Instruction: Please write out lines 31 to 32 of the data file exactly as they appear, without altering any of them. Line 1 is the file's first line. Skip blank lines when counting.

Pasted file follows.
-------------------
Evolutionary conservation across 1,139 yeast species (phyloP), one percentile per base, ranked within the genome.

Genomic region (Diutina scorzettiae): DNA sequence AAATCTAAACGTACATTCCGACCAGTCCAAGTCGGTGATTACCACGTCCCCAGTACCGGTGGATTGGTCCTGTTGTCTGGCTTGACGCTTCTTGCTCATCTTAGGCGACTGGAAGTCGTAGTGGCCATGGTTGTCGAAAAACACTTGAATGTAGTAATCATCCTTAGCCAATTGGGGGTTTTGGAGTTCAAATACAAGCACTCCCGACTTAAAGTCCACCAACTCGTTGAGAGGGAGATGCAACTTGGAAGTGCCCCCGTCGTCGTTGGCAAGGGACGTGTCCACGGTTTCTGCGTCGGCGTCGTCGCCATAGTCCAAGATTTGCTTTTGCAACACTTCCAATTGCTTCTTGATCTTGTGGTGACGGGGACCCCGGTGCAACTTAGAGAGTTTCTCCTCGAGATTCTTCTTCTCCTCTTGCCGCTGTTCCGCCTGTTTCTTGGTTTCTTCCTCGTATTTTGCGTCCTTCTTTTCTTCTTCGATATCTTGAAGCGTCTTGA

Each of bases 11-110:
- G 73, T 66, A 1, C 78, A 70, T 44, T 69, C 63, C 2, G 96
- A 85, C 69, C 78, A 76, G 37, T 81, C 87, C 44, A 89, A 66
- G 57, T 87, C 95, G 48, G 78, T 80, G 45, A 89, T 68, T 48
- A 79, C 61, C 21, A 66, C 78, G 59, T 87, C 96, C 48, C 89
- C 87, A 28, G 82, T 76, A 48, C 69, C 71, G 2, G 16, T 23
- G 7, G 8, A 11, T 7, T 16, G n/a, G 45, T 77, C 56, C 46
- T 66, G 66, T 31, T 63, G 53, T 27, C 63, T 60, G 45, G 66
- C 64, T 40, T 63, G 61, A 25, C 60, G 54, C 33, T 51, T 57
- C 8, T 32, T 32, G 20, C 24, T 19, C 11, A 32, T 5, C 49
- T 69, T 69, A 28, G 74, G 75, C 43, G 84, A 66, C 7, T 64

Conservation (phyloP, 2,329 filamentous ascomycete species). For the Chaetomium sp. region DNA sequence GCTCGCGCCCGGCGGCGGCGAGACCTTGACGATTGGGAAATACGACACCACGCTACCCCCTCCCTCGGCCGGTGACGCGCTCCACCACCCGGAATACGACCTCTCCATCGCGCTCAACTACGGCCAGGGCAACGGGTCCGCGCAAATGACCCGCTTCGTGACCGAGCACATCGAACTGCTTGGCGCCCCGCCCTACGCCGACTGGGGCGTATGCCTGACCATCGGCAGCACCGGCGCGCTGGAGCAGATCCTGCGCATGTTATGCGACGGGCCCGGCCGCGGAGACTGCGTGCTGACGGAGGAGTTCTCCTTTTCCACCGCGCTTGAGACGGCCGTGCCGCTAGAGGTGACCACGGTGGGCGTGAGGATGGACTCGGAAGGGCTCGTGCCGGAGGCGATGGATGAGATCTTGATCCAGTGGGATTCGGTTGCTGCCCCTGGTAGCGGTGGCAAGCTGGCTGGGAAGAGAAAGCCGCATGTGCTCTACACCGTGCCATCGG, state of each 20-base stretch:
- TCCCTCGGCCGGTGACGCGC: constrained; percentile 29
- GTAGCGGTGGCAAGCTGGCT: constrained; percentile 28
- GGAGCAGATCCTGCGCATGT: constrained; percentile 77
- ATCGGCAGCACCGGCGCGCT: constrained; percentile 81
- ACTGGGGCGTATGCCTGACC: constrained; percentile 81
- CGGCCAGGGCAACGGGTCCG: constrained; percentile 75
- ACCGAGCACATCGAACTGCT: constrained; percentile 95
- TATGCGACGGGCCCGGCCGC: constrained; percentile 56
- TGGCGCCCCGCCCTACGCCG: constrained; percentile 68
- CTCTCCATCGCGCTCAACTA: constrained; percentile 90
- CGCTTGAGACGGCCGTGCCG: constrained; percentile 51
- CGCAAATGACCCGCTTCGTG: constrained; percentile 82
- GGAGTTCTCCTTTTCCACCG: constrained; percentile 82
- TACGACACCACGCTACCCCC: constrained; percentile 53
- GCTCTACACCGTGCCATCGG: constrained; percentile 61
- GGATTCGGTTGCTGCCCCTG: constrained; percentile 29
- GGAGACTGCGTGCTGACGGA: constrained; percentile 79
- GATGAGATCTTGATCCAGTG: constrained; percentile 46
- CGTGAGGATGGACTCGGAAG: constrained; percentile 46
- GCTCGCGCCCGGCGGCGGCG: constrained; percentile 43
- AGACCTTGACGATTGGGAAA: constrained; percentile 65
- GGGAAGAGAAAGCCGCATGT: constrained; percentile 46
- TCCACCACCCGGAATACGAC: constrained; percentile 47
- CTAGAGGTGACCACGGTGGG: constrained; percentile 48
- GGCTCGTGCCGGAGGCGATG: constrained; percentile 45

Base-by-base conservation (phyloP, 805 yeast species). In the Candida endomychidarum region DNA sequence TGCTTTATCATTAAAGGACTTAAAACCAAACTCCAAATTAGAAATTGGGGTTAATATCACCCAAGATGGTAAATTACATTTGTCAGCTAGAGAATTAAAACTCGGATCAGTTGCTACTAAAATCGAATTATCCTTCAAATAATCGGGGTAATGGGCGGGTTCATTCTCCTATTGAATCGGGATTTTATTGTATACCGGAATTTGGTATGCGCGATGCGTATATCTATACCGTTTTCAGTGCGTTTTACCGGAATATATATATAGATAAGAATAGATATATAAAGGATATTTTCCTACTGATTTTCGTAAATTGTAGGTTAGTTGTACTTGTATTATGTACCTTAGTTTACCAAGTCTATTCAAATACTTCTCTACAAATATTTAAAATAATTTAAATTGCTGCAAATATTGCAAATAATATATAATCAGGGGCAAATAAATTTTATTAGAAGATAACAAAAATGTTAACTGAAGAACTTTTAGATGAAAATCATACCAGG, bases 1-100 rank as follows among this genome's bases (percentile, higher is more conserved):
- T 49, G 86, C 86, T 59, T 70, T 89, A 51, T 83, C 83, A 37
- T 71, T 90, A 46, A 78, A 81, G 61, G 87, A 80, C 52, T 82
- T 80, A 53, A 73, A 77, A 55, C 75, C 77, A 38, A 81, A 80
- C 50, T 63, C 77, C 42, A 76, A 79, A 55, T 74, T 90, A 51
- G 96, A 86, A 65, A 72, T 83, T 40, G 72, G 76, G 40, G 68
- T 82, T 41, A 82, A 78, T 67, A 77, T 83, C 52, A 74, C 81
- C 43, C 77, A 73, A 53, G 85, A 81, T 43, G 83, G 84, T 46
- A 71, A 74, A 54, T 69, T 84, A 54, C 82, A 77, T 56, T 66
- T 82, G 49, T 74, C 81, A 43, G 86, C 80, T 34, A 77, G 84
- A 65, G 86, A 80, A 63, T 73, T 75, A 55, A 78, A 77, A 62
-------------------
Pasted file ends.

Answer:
- GGAGACTGCGTGCTGACGGA: constrained; percentile 79
- GATGAGATCTTGATCCAGTG: constrained; percentile 46